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27 FIGURE 10 Does your DOT have "cover your load" measures? FIGURE 11 Roadside litter collection programs.

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28 When queried about their most successful antilitter prac- partnering with the state patrol and the legislature tices (based on either experience or research), respondents and court system to raise fines; define "dangerous lit- stated that AAH and Sponsor-A-Highway programs, litter ter," which is subject to higher fines, and then actively collection (particularly before mowing), education, fines and implement those fines. enforcement, and public awareness and media campaigns are Education, training, public involvement, public aware- all successful practices. Some specific comments follow: ness, measuring success, and setting standards. Communication--using various type of mediums to Spring litter collection by paid staff and volunteers. educate and increase awareness of litter prevention. Education, outreach, and enforcement all play a part. This includes all elements we have in place to reach all However, the most successful [practice] is just to go different ages and have available all different means pick it up. of communication, meaning having information avail- Keep the highway clean and litter picked up and it will able visually (billboards, signs), electronically (e-mail discourage littering. blasts, viral marketing, website, online advertising on Don't Mess [With] Texas is an excellent model for success- other websites where our target audience goes too), ful antilitter practices that actually do change behaviors. radio and television (spreading the litter prevention Establishing an antilitter slogan as a statewide nonprofit messaging while the public is driving or at home organization goes a long way toward paving the way for while they are relaxing), and outreach (events, music corporate funding and the implementation of creative venues, games, theaters, etc.; having the one-on-one ideas without the political bickering and hesitancy that communication with the public, interacting with them so often bogs down state and local governments. with games and give-aways; going where they go to Seeing other people conduct litter-cleanups seems to reach them). have the best effect at reducing littering. Motivated volunteers, community partners, creating School educational programs, publicized litter events awareness. (with T-shirts, caps, and meals typically provided). Funding. Our DMV campaign with free car litterbags was well Strong, repeated messages with real people and real received and therefore successful, as are articles that images. The program must be well-budgeted and ongo- are placed in local newspapers or magazines. ing. There must be buy-in from law enforcement, as Having a strong, hard-hitting antilitter media campaign. well as an effort by the courts to convict those who receive citations. Similarly, when asked to give their opinion on the key ele- A strong penalty system, recycling programs, and ments of a successful roadside antilittering program, respon- education. dents mentioned education, advertising, public awareness, and enforcement (not necessarily in order of importance). Performance Measures Unordered examples of some specific detailed comments are as follows: Three questions were posed to jurisdictions concerning measuring the performance of their roadside litter preven- Every element contributes. Just one element cannot tion programs. Specifically, respondents were asked whether make a significant impact by itself. they conducted roadside litter studies, behavioral, or attitude Consistent and regular messages aimed at all age- surveys concerning roadside litter, or whether they con- groups, enforcement, educational advertisments using ducted any other research or studies to evaluate their litter animals as victims of litter, and strategically placed prevention programs. The responses indicate that 39% of disposal options. respondents (N = 38) have never conducted a roadside litter Community pride is necessary. survey, 53% of respondents (N = 36) have never conducted Deposits on all bottles and cans. an attitudes or behavioral study, and 60% have not and are Partnering is key. Also, active implementation of lit- not planning on conducting any other evaluation study for tering fines. Washington State is a great example of their roadside litter program (see Figure 12).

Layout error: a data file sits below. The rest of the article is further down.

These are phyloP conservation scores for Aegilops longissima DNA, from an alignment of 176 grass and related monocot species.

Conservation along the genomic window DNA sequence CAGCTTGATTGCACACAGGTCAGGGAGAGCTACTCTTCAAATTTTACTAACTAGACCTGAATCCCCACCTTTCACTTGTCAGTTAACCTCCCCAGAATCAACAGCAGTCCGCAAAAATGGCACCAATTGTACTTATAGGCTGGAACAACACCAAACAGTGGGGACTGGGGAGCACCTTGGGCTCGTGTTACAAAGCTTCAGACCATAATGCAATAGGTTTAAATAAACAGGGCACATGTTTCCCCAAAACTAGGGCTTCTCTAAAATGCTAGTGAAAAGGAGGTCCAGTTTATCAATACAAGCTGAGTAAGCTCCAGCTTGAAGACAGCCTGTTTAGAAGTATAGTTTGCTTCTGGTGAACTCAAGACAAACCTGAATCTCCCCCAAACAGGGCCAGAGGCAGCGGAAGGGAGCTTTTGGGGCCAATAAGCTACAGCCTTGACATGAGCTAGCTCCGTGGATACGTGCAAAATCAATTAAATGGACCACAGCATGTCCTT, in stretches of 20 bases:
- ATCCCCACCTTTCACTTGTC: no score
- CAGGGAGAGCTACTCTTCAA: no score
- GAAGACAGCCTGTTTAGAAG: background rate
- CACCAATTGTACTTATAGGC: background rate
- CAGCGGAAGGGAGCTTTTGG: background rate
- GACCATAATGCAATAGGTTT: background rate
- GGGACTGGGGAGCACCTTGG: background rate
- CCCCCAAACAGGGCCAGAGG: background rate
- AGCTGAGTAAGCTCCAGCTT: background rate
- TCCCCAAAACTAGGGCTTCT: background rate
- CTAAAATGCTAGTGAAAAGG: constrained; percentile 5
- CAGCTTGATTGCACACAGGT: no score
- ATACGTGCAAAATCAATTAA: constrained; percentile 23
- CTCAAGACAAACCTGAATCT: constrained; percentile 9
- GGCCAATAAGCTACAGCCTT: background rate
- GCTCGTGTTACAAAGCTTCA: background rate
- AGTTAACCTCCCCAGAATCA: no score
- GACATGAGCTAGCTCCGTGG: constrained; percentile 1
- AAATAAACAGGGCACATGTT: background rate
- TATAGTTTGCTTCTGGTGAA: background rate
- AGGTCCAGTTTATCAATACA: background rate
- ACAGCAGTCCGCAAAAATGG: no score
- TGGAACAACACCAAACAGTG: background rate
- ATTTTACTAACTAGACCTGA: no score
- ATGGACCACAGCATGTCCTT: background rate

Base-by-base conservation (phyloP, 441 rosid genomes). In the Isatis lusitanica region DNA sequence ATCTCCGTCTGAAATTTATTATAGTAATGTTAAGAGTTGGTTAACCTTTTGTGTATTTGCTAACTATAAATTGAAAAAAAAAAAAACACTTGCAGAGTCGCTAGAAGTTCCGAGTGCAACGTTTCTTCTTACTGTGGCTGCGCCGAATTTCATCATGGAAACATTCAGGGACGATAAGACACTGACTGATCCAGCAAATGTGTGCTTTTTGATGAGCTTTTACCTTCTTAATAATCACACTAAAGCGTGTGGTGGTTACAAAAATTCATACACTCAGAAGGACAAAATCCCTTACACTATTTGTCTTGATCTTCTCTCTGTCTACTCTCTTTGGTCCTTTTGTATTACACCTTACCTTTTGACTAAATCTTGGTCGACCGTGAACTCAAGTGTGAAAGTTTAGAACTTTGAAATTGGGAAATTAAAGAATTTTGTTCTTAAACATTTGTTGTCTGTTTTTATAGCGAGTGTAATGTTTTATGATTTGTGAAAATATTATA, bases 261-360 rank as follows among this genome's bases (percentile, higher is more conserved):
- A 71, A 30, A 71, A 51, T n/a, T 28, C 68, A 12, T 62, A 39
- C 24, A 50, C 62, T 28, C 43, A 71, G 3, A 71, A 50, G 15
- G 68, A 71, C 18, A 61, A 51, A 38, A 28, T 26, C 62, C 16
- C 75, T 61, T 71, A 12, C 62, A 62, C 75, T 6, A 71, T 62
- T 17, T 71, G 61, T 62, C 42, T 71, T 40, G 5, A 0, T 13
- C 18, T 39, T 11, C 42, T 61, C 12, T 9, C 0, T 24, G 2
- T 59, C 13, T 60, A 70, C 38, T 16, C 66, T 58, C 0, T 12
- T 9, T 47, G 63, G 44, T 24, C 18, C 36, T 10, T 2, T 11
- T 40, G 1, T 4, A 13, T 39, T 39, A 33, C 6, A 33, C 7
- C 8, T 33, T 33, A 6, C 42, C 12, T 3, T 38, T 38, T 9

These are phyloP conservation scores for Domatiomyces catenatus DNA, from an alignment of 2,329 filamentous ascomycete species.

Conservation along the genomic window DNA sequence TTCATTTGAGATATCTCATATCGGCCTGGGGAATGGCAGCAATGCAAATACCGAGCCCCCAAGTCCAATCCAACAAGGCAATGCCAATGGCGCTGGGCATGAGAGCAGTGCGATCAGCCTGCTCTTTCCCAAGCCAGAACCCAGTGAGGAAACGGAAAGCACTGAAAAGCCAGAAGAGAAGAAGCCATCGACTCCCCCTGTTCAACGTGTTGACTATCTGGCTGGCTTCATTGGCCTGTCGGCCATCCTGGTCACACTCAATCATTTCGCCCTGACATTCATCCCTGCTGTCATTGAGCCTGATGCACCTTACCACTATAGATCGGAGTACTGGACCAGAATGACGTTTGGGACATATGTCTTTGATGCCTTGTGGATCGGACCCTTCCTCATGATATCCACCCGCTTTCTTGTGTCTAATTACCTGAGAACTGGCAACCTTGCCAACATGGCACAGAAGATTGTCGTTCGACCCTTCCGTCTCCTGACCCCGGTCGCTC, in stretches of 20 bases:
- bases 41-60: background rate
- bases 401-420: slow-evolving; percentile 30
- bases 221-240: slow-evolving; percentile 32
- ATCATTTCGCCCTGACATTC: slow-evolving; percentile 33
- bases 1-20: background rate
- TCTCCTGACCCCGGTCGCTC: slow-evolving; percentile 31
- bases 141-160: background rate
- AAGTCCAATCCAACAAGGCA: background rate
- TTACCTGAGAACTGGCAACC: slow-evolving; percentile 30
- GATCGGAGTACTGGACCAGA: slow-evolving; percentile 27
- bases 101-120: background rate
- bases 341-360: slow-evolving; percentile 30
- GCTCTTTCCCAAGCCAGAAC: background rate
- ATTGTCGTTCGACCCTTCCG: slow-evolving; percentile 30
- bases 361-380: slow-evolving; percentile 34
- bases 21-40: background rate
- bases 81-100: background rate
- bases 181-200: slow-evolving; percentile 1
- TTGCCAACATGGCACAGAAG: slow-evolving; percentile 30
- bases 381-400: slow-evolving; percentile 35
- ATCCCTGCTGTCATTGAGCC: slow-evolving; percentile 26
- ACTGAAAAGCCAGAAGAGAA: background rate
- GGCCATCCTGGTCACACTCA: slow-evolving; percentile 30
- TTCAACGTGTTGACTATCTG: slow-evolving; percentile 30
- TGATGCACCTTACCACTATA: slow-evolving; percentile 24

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29 (a ) (b ) (c ) FIGURE 12 Measuring performance: (a ) Frequency of roadside litter surveys; (b ) Frequency of behavior and/or attitudes surveys; (c ) Conducted other measures of effectiveness. Note: Totals may not add up to 100% due to rounding errors.